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Digging for permafrost in the Last Frontier

Springtime, for most of us in northern temperate climes, is a welcome season of blooming plants, longer days, and warmer temperatures. But for Ted Schuur, an ecologist at the University of Florida, the season has different connotations. For Schuur, spring means a new season of exploration and adventure on the geographic and scientific frontier, where he is trying to answer a question of immense importance for our warming planet: How much carbon is being released by the thawing of the Arctic's so-called permafrost? Permafrost is the frozen soil, water, and rock that, astonishingly, covers nearly one quarter of all the …

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Spotlight: Wenhong Li, Duke University

Linking ‘big weather’ to global warming

Most people are understandably confused about the relationship between global warming and natural variability in the weather. After the huge snowfalls in the northeastern United States over the past few months, for instance, many people can't help but wonder: With a winter of such magnitude, how can scientists say the planet is warming? Day-to-day and seasonal weather fluctuations present challenges not only for the public but also for climate scientists trying to tease apart the relationship between long-term climate change and weather variability. Wenhong Li, an atmospheric scientist at Duke University, studies precisely this link. Her latest research on precipitation …

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Spotlight: Bethany Bradley, University of Massachusetts, Amherst

Will climate change hasten the spread of invasive plants?

When Bethany Bradley describes her research as probing the link between global warming and "alien invaders," as she did in a recent journal article, the reader may be understandably disconcerted, especially since Bradley's early graduate work involved mapping the surface of Mars. But rest assured: The alien invaders she studies today as a climate scientist and biogeographer at the University of Massachusetts, Amherst, are nonnative plant species such as kudzu (Pueraria lobata), endemic through the southern U.S., and purple loosestrife (Lythrum salicaria), which now clogs many of the nation's waterways and canals. While invasive plants are surely not as unsettling …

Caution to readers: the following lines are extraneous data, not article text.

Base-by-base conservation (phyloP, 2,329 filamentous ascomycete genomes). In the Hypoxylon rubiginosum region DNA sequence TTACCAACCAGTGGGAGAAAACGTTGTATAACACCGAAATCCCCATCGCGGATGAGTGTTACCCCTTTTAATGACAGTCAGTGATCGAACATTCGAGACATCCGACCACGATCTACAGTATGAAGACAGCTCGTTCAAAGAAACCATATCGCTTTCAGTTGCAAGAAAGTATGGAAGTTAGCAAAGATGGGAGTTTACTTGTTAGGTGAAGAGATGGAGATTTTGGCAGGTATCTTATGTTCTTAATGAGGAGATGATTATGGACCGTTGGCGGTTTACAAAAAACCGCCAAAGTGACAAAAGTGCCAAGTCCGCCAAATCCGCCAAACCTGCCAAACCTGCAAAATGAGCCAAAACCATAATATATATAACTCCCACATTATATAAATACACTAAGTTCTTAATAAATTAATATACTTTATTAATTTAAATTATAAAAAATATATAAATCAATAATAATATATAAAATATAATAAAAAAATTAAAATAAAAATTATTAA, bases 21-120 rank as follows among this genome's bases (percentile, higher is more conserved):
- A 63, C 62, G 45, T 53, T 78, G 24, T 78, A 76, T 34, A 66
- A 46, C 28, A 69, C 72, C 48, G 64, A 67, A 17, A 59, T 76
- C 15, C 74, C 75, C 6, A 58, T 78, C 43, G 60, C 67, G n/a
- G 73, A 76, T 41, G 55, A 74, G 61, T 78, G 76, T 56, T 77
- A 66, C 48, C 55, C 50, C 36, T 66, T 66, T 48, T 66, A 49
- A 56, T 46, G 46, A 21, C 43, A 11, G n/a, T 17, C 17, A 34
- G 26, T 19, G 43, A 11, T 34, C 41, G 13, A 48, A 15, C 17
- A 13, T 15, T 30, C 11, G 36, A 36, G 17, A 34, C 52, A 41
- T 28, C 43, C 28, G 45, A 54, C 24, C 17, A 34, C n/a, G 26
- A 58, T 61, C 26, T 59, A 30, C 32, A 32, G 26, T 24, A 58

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Spotlight: Julienne Stroeve, National Snow and Ice Data Center

Measuring fast-melting Arctic sea ice

You've probably seen pictures of stranded polar bears and heard that global warming is causing the melting of Arctic sea ice -- that is, floating ice formed from freezing ocean surface water. But you may imagine, as most people do, that this distant phenomenon is unfolding gradually over a centuries-long time frame. Julienne Stroeve, a climate scientist at the National Snow and Ice Data Center in Boulder, Colo., has compiled detailed measurements that melt away any such misconceptions. Stroeve is closely monitoring the extent of Arctic sea ice, and her research shows that dramatic changes are occurring right now -- …

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Spotlight: Thomas Knutson, NOAA

Global warming promises stronger hurricanes

The 2010 hurricane season is winding down, but teams of meteorologists are still working around the clock to track tropical storms as they continue to form in the Atlantic Ocean. Thomas Knutson tracks hurricanes too, but a little differently. A meteorologist at the National Oceanic and Atmospheric Administration (NOAA), Knutson is trying to answer one of global warming's thorniest and most consequential questions: What effect will rising global temperatures have on the frequency, structure, and intensity of future storms? Five years after Hurricane Katrina devastated the Gulf Coast -- causing more than 1,800 deaths and close to $100 billion in …